Parliamentary Submission – proposed amendments to HE Bill

Amendment proposals, HE Bill

The following proposed amendments to the Higher Education and Research Bill 2016-17 were submitted to Gordon Ramsden MP by the HE Convention Steering Committee for inclusion in the Committee Stage of the Bill.

Alongside these amendments we also submitted four explanatory documents drafted by members of the Convention.

  1. Annotated copy of HE Bill (Sherrill Stroschein et al.)
  2. General points (Lee Jones et al.)
  3. Student choice (Sean Wallis and Lee Jones)
  4. CDBU paper (Tim Horder and David Midgley)

1. Problem: University autonomy is not protected in the administrative structure proposed by the Bill

Amendment 1: That a separate monitoring body (the Office for Educational Responsibility, OER) be established, charged with monitoring the quality of educational provision within HE institutions, and with safeguarding the character of universities as places of free inquiry, and which will preserve its political impartiality by operating entirely independently of the Office for Students (OfS).

Sections, Part 1, OfS powers overall. (The OfS structure outlined represents direct Government control over universities and loss of university autonomy.)
Sections, Part 3, Clauses 3, 4, 5 (influence of Secretary of State / government on plans and in meetings; unrestrained researcher commercialisation in Clause 5, Subsec 99)

2. Problem: Academic freedom is misunderstood, misrepresented, and unprotected in the Bill

Amendment 2.1: That the protection for academic freedom of inquiry in teaching and research will be explicitly defined as freedom for those engaged in its conduct, and not merely the institutions as corporate entities. (Well-defined only in Part 1, Clause 5, subsection 14).

Amendment 2.2: With regard to research, and in particular the prohibition on Secretaries of State from imposing conditions on the funding of research, protection should be strengthened by making explicit that sections 93 (2) and 94 (2) of the Bill, as taken from section 68 of the Further and Higher Education Act (1992), should be understood as reinforcing that prohibition.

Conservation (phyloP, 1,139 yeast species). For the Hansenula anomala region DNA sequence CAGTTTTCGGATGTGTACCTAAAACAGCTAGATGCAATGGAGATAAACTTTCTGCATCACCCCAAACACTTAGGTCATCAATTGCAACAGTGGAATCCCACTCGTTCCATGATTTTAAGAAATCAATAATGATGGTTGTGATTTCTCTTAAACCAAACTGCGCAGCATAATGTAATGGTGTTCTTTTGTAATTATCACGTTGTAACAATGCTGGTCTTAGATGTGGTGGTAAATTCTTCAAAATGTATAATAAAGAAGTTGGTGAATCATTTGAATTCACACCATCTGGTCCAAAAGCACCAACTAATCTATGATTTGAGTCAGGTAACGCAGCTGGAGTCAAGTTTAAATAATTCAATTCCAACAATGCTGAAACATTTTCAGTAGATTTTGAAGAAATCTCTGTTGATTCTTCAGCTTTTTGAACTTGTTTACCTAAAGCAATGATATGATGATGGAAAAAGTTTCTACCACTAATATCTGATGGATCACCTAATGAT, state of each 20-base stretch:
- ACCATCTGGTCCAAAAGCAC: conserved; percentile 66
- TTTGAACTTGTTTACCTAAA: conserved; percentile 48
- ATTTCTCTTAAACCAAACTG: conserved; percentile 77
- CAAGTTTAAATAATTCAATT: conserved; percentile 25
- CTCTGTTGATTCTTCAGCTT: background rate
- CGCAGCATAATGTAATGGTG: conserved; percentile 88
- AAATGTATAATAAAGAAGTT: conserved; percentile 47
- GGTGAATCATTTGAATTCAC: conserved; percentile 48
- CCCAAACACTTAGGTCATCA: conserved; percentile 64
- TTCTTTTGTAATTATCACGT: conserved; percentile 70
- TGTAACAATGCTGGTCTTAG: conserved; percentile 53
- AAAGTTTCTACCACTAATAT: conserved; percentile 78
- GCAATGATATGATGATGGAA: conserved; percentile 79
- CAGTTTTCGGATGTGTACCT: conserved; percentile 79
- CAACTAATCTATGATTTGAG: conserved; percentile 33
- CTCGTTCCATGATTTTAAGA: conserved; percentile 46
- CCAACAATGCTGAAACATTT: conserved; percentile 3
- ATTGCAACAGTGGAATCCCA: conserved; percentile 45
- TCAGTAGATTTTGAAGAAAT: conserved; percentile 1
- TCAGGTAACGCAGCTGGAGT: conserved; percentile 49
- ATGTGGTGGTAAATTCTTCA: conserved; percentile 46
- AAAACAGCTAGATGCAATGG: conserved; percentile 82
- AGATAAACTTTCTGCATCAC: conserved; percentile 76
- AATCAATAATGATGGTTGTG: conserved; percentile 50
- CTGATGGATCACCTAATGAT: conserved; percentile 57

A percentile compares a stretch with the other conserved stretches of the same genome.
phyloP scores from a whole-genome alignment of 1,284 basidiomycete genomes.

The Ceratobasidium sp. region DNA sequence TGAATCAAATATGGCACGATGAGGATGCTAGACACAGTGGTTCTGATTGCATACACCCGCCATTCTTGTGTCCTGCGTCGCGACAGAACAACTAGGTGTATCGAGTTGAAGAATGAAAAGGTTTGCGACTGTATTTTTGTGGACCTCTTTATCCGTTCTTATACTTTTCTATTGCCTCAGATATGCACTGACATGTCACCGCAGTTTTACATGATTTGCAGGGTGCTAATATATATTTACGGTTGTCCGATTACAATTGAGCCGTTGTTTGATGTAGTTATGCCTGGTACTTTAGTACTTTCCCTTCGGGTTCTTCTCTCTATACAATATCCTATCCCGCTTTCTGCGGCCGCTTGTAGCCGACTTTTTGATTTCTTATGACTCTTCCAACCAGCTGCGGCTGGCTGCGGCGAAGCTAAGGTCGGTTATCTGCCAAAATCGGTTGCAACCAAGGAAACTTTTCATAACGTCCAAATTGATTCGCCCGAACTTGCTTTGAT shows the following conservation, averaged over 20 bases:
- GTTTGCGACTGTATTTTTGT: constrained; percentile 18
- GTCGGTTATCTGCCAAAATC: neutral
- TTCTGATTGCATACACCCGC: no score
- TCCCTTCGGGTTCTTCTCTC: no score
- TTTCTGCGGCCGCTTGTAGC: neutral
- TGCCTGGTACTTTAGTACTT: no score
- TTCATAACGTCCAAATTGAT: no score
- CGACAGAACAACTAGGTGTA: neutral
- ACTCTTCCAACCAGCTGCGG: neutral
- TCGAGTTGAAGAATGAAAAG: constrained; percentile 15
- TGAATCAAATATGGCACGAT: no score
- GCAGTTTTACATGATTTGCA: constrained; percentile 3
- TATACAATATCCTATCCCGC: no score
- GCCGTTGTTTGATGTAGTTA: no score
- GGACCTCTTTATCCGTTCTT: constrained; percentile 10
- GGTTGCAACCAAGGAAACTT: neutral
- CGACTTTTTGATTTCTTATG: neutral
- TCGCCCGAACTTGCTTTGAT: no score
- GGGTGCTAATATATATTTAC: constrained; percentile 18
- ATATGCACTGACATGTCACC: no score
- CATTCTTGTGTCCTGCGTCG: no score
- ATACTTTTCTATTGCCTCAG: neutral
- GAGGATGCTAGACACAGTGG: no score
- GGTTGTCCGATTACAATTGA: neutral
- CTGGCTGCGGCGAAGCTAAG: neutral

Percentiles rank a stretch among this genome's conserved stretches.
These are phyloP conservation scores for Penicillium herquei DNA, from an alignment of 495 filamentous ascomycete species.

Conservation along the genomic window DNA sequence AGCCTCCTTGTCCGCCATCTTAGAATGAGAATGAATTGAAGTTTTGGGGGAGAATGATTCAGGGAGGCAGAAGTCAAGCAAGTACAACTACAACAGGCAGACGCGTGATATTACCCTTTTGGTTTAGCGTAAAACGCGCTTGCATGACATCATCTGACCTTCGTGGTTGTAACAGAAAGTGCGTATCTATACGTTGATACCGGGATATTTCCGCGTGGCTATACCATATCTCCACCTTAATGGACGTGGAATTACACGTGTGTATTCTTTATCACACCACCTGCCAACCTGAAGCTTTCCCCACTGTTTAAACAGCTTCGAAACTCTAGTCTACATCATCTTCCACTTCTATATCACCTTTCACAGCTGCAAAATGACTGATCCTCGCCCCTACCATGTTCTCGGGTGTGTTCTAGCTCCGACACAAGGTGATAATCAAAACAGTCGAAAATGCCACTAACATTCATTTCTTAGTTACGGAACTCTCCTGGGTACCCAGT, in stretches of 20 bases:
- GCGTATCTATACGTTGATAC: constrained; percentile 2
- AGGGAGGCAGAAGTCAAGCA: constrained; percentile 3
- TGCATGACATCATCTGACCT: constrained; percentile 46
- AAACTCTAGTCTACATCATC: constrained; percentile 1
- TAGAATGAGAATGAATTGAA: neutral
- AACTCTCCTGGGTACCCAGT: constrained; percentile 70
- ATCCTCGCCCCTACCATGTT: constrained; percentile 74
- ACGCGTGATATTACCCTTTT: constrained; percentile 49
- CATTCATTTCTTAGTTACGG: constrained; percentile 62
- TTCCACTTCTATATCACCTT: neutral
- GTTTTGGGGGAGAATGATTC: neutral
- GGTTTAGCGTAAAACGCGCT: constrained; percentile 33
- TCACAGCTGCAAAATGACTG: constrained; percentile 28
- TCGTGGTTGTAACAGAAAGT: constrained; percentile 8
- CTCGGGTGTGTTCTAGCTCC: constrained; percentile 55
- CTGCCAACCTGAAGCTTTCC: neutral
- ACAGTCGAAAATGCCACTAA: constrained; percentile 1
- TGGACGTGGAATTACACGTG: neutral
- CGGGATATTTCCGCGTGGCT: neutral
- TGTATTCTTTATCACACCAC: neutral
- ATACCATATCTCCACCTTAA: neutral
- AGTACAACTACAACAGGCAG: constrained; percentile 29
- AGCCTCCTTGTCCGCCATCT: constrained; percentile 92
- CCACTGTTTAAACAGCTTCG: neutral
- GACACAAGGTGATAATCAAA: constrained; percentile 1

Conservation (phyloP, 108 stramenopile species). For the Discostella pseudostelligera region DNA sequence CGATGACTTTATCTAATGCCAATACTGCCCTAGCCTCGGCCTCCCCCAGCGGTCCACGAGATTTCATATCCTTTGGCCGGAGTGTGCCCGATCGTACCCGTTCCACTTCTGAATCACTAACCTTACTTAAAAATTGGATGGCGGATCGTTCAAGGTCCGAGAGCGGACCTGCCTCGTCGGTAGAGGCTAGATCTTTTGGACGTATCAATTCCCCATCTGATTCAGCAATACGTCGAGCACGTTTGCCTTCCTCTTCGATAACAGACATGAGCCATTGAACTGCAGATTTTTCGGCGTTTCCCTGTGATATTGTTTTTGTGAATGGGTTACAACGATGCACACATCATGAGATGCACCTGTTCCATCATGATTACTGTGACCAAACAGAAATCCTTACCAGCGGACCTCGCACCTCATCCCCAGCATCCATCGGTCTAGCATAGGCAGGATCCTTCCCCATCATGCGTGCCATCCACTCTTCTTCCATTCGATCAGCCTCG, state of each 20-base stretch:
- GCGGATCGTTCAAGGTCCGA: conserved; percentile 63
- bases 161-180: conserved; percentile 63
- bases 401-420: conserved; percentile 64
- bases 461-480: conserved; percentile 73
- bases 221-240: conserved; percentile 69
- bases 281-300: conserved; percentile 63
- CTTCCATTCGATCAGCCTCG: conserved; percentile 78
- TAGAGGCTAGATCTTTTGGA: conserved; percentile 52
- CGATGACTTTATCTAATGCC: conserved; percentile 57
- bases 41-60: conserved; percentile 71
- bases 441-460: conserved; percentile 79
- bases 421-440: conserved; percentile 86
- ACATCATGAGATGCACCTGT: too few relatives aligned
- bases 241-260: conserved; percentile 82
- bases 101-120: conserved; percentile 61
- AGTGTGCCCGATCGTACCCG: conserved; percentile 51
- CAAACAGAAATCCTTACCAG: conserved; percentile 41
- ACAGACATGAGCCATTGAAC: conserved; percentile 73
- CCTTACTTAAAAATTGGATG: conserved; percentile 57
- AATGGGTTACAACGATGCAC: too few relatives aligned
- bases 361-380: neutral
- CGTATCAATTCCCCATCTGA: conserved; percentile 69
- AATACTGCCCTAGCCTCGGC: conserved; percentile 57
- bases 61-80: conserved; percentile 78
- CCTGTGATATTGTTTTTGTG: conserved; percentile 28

Amendment 2.3: A commitment to the Haldane Principle should be explicitly stated in the Bill (it only appears in related documents).

Sections Part 1: Misunderstanding (as administrative ability) in 4 places: Part 1, Clause 2, Subsec 2; Part 1, Clause 9, Subsec 35; Part 1 Clause 17, Subsec 66; Part 1, Clause 20, Subsec 69.
Sections Part 3: Clauses 3, 4, 5 (influence of Secretary of State / government on plans and in meetings; unrestrained researcher commercialisation in Clause 5, Subsec 99)

Amendment 2.4: With regard to the revoking of the Royal Charters for Research Councils, there should be a clear statement of the objects of UKRI, and of its component Councils. At present a set of functions is given at 85(1) as what UKRIO ‘may’ undertake and are more limited than current objects (for example, there is no reference to social science). These objects should also have the protection of the Haldane Principle (as was the case with the Royal Charter of the Medical Research Council when founded in 1919). The Secretary of State should not have power ‘by regulations’ to add or omit a component Council or vary its field (87.5).

3. Problem: New providers are not sufficiently scrutinised